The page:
She was getting out of the car next to mine at the supermarket parking lot today, all 5-foot nothing of her. She couldn’t have been a day over 35, and not a pound less than 180.
It was a laborious task, as she placed one foot painfully on the ground, then swung her body out, placing the other foot on the ground. Next, she bounced several times in an effort to stand upright. It was obvious where the heaving had come from — her cankles (no defined ankle so that it appears that the calves are directly joined to the feet)— protesting the extra weight they had to carry.
As she had parked nose in and I, tail in, only one of us could get out at a time. So I stayed in my car till she had swiveled herself to an upright position. Once there, she flashed me a beautiful smile, and proceeded to limp heavily into the store.
As I wheeled my cart around the store I met up with the rest of the family. I had been so focused on her getting out of the car I hadn’t noticed the kids who had got out the other side and zipped into the store before their Mom.
When our carts crossed near the soft drink displays she asked her 9-year-old daughter what she would like to drink in school. Sure enough, the young lady picked a few bottles of pink liquid whose labels Mom had not read (or known to read). The child must have weighed at least 100 pounds.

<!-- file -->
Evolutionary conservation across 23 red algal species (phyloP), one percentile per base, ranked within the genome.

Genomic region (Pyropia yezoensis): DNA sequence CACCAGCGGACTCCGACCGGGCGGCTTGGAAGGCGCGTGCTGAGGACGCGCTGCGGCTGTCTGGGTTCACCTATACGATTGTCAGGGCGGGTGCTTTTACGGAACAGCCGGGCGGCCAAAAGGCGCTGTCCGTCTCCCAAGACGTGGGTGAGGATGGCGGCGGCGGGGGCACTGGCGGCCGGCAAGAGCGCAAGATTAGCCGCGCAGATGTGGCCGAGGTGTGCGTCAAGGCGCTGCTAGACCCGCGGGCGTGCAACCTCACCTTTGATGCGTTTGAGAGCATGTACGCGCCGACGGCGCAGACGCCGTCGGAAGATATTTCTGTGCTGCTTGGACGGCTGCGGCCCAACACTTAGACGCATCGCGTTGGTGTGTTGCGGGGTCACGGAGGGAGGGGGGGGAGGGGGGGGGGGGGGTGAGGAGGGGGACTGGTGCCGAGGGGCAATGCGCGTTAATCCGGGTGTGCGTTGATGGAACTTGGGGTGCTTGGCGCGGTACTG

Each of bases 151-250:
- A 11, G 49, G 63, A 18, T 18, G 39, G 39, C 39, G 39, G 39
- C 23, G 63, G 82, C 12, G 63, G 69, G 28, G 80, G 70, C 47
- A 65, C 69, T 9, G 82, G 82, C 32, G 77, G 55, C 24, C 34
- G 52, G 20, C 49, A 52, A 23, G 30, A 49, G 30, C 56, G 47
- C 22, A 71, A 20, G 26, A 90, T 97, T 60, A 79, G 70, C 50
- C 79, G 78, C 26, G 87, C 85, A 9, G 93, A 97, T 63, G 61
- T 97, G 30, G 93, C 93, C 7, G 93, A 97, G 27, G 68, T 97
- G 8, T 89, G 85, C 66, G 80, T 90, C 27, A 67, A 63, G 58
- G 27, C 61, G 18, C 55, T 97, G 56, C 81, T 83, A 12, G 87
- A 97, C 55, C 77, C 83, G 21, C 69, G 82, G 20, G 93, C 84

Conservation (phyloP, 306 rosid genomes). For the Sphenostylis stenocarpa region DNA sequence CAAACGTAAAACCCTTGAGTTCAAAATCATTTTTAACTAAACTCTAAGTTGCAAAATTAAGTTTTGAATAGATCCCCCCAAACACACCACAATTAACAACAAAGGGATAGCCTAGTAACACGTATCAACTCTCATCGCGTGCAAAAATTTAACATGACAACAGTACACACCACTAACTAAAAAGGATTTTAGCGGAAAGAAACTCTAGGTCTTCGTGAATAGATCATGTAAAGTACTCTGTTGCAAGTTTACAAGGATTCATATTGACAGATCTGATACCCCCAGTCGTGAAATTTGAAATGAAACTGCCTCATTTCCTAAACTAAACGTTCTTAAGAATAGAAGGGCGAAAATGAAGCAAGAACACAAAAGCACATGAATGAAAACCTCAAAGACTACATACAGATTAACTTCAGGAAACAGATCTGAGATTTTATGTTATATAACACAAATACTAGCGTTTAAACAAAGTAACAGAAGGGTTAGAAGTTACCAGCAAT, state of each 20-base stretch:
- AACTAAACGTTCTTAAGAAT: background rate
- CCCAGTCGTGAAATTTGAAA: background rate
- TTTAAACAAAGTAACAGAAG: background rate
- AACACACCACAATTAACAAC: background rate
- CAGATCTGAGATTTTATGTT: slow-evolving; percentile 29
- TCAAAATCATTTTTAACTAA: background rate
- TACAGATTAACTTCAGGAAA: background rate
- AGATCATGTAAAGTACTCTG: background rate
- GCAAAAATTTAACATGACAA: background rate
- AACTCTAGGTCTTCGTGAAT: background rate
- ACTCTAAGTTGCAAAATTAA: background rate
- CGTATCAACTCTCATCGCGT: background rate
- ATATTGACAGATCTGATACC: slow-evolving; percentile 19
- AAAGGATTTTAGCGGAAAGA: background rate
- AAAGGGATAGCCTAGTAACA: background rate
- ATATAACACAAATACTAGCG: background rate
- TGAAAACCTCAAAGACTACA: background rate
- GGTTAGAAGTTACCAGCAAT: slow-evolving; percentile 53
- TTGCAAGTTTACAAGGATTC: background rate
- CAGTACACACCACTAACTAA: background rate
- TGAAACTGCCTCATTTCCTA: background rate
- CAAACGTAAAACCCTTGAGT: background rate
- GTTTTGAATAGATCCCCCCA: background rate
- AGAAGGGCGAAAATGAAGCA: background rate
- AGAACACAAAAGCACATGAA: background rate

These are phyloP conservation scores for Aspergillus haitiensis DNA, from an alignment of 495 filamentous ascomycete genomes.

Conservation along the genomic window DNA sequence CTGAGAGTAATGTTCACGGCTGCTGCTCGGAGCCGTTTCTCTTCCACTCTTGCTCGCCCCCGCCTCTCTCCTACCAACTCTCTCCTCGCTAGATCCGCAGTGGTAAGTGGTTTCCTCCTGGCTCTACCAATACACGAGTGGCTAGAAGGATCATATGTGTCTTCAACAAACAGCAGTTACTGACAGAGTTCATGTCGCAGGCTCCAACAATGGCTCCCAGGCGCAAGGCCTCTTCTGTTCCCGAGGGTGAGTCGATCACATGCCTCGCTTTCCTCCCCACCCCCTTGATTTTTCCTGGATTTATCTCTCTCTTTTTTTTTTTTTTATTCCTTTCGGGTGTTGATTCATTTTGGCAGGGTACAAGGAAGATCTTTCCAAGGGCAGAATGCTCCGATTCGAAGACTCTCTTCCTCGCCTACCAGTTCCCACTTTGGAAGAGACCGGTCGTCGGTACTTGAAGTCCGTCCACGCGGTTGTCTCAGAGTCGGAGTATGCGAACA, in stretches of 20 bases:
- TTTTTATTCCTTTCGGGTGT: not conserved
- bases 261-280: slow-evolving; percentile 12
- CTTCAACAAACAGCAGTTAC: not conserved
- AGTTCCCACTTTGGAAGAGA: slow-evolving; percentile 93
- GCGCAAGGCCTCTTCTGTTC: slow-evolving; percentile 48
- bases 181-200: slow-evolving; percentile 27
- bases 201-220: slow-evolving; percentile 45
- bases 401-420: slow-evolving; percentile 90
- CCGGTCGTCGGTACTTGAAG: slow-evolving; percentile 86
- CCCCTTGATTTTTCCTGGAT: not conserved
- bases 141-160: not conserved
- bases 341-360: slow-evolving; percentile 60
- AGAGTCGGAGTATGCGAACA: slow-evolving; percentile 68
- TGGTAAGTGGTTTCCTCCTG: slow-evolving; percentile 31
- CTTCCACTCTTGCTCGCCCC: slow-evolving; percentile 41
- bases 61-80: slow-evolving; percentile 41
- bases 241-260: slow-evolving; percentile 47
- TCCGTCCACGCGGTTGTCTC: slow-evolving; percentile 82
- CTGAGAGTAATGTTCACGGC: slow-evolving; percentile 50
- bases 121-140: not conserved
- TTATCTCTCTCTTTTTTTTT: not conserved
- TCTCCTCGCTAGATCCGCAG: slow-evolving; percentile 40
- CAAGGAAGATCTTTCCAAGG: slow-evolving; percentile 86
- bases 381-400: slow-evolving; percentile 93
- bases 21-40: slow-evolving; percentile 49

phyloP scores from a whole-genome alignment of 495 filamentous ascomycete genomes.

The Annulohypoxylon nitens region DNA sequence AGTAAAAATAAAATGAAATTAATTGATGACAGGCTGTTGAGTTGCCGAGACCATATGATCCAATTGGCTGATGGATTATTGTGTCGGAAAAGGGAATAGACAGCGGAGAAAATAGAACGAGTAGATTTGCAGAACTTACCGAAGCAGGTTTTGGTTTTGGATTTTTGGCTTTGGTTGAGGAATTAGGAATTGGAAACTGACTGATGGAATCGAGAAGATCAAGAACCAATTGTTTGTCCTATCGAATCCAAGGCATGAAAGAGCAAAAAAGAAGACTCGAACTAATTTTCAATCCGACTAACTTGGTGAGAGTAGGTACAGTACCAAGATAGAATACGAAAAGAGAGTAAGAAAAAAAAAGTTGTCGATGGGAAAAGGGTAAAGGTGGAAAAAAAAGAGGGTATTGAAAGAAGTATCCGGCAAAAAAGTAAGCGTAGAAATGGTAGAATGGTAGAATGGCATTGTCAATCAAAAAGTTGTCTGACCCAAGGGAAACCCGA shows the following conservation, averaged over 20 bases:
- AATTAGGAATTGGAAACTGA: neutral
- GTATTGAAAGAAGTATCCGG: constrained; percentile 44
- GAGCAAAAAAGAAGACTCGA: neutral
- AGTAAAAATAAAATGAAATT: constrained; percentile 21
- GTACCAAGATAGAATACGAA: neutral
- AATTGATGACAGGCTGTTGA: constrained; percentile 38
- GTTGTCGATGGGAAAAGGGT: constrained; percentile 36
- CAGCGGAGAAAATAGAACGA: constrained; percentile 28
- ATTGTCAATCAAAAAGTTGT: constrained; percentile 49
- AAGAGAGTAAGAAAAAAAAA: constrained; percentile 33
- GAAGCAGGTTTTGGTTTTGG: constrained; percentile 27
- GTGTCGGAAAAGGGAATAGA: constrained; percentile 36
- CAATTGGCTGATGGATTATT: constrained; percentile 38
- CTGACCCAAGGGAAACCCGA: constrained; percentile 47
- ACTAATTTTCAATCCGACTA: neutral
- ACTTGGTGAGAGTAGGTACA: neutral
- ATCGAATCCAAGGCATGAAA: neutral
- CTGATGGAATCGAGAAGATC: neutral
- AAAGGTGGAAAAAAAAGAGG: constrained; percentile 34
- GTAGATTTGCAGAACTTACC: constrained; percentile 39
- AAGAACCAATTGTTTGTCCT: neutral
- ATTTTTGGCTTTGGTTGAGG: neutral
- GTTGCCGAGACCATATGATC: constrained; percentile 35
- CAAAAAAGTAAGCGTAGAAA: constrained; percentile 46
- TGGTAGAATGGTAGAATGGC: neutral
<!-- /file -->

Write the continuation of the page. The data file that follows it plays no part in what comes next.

Mom was looking for her elder child, who, unbeknownst to her, was leaning against the ice-cream fridge, licking a spoon from some apple goo they had handed him at the free tasting booth. I was afraid the glass might give, engulfing the lad in a cascade of glass and ice cream. I didn’t even dare guess at his weight.
Diabesity has hit the younger generation. No longer the curse of middle age alone, it has extended itself to the nation’s young, under-exercised and over-burgered demographic. All three of them were at least on their way to full-blown Type 2 Diabetes. The boxes and cans already in Mom’s cart would send them hurtling down the path to heart disease. Wish I could have helped. What would it have taken to open Mom’s eyes? Their very lives were in danger.
But then, many adults wait until they’re on a gurney to make a decision to do something differently. Wonder why?
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Jacquelyn Johnston M.Ed.
Professional Health Coach and Educator,
Solutions and Support for Optimal Health
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